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Re: [affs-project] Re: [Fsfe-uk] Re: APIG inital report

From: Chris Croughton
Subject: Re: [affs-project] Re: [Fsfe-uk] Re: APIG inital report
Date: Fri, 24 Feb 2006 08:01:17 +0000
User-agent: Mutt/1.3.28i

On Thu, Feb 23, 2006 at 12:49:53AM +0000, Graham Seaman wrote:
> Alex Hudson wrote:
> >On Wed, 2006-02-22 at 23:10 +0000, MJ Ray wrote:
> >
> >>If you are the copyright holder or sole licensee of the holder
> >>(a common situation created by publication contracts), then
> >>you have a 100% market share and can pick and choose who can
> >>enter the market in that copyrighted work. Were it not exempt,
> >>most copyright licences seem be right up there among the worst
> >>anti-competitive practices. How is that not a monopoly?
> >
> >Well, it's a monopoly in a colloquial sense - we're talking about
> >exclusive control of something - but not in a economic sense. It's not
> >control of a market, it's control of supply of a particular product in
> >a market. 
> >
> It's refusal to allow a market to be created. There is a market in (for 
> example) the works of William Morris, which are no longer under 
> copyright. You can buy (expensive but well produced) copies of his works 
> printed by the William Morris society, or if you prefer you can buy 
> (nearly as expensive but trendier) print-on-demand copies through 
> Amazon, or you can buy cheap paperbacks of his fantasy works; there is 
> also a secondary market in (cheap but often tatty) second hand copies 
> printed in his lifetime, or incredibly expensive  copies hand made by 
> the man himself. There is no such primary market in  recent works (as MJ 
> says, if you want to get a book printed you normally have to give 
> exclusive printing rights to one publisher),

That's not really true now, there are a lot of authors who self-publish
and/or web-publish, particularly if the major publishers aren't willing
to buy the books.  Since the traditional book publishers can only afford
to publish a small fraction of the books submitted to them (I don't know
the exact proportion but I'd be surprised if it were over 1%), on volume
grounds if nothing else, they have to make as much profit as possible on
each of the ones they do publish, and that means writing in exclusive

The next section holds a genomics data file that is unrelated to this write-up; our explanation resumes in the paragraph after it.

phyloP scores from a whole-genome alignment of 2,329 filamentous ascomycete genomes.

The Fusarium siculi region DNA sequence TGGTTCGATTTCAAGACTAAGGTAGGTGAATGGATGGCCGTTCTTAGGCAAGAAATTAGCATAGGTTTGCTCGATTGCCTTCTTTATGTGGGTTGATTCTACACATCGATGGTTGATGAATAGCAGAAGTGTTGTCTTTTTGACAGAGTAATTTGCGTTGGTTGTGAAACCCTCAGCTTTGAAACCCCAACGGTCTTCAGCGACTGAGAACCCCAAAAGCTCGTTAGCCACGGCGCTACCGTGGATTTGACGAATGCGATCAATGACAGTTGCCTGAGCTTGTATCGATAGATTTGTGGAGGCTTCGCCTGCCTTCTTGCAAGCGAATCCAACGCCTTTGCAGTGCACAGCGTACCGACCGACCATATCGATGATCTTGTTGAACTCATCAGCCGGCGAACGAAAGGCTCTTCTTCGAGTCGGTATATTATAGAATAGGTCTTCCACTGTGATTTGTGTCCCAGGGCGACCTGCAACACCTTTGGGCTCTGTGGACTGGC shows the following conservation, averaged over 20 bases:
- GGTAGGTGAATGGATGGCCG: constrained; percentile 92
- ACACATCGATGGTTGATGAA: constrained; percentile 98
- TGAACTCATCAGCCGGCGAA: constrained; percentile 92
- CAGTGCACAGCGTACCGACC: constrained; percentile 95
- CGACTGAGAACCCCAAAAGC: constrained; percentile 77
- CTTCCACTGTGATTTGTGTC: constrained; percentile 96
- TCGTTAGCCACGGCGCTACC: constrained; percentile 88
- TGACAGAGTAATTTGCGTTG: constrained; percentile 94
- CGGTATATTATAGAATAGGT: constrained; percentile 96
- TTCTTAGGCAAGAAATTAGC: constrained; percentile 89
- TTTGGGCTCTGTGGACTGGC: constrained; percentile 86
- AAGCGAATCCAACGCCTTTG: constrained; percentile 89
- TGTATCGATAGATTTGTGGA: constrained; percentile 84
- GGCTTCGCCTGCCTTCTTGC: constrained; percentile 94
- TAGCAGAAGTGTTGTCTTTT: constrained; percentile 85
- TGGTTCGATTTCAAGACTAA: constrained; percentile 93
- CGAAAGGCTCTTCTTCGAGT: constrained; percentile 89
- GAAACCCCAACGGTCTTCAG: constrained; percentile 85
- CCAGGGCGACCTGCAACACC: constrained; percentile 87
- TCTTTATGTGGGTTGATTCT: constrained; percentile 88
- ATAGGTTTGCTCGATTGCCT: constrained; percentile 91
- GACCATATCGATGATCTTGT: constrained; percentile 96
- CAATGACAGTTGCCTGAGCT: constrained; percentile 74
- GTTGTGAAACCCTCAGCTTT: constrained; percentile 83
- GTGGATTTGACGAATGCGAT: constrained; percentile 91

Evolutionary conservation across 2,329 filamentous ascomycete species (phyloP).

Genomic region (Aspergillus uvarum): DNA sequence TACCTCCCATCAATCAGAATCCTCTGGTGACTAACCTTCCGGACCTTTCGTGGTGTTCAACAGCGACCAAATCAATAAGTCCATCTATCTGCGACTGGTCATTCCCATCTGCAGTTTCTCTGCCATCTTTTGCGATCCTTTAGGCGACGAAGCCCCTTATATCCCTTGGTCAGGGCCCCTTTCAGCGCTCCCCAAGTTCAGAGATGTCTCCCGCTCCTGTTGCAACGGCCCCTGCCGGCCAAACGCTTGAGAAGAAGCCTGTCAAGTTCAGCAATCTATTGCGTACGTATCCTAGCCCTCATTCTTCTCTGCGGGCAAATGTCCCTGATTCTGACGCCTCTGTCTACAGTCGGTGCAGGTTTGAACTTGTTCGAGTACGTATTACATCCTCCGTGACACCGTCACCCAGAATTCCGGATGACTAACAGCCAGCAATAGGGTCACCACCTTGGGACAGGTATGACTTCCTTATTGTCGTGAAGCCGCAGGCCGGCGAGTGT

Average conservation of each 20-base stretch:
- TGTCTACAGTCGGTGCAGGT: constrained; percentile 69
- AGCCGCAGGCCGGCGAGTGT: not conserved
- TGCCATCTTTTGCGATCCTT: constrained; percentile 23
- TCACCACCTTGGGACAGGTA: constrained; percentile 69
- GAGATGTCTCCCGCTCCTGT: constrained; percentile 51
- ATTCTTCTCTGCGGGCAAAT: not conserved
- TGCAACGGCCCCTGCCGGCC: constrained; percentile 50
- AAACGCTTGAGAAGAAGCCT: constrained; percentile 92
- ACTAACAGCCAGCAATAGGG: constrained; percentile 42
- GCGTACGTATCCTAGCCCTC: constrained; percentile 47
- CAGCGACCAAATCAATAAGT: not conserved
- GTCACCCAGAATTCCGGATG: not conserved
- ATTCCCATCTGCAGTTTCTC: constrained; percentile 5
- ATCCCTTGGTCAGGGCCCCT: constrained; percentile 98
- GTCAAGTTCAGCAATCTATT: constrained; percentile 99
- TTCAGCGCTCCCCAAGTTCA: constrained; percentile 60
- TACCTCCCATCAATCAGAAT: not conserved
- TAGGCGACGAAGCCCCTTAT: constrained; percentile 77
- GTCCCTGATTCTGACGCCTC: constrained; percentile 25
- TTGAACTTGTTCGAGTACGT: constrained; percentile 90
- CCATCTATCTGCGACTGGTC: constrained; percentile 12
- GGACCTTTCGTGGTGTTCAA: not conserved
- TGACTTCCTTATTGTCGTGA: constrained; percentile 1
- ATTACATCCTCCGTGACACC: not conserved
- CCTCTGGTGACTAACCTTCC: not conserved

terms.  If you don't like the terms you are free to go elsewhere, and
these days there is an 'elsewhere', there are a number of PoD and small
presses which will publish virtually anything (and with PoD there is no
problem with a minimum 'run' to break even, and since they are supplied
print-ready electronic copy (usually PDF) their costs are minimised;
they do lack the economies of scale which balances it out).

But even with the traditional publishers the 'monopoly' rights tend to
now have built-in limits, so that if they cease printing the book and
have no intention of reprinting the rights revert and can be sold
elsewhere, and in other cases they are only exclusive for one form
(hardcover by one publisher, paperback by another, for instance).

> and some copyright based 
> licenses even rule out the secondary market. Profits made in this 
> situation are called 'monopoly rents' by economists; this is the normal 
> technical term for it, and doesn't necessarily imply criticism.

If an author wants to impose that, it is their choice.  They can invoke
the alternative (as the GPL does) that if you don't like it you don't
get to read it at all (and they don't have to write it either), if they
want to limit their income that way it's their business.

> >As with most things, it's a balance - control of a market is seen as a
> >bad thing, control of the fruits of your own labour is seen as a good
> >thing. There is a continuum there, but labelling copyright as a monopoly
> >on your own labour isn't going to convince many, I don't think.
> >
> I think MJ is following normal usage: google for 'copyright grant of 
> monopoly' and see how many references you get. I don't think we should 
> surrender the long standing definition of copyright as a temporary grant 
> of monopoly so easily.

Copyright is not a grant of monopoly, intrinsically.  It can be used as
such, if the copyright holder so wishes, but it is literally the right
of controlling who is permitted to make copies (and how much they pay
for that permission).

> The question is the length and completeness of 
> the monopoly that can be justified for the claimed aim of motivating 
> producers, and now in addition the costs to users imposed by technical 
> measures intended to enforce the monopoly.

The problem is the length of copyright these days, 70 years after the
person's death is ridiculous especially since those in control of it
often act against the author's wishes (either witholding permissions or
publishing work which the author expressly did not want published --
examples E.E.(Doc) Smith and JRR Tolkien respecively).  Most people
would have no problems with copyright being limited to the lifetime of
the author, possibly with a minimum period (like 10 years) in case the
author dies immediately after producing the work, which would ensure
that the author gets to say how their work may be used and gets to make
an income from it (if they can't make a living you won't get the work).

Chris C

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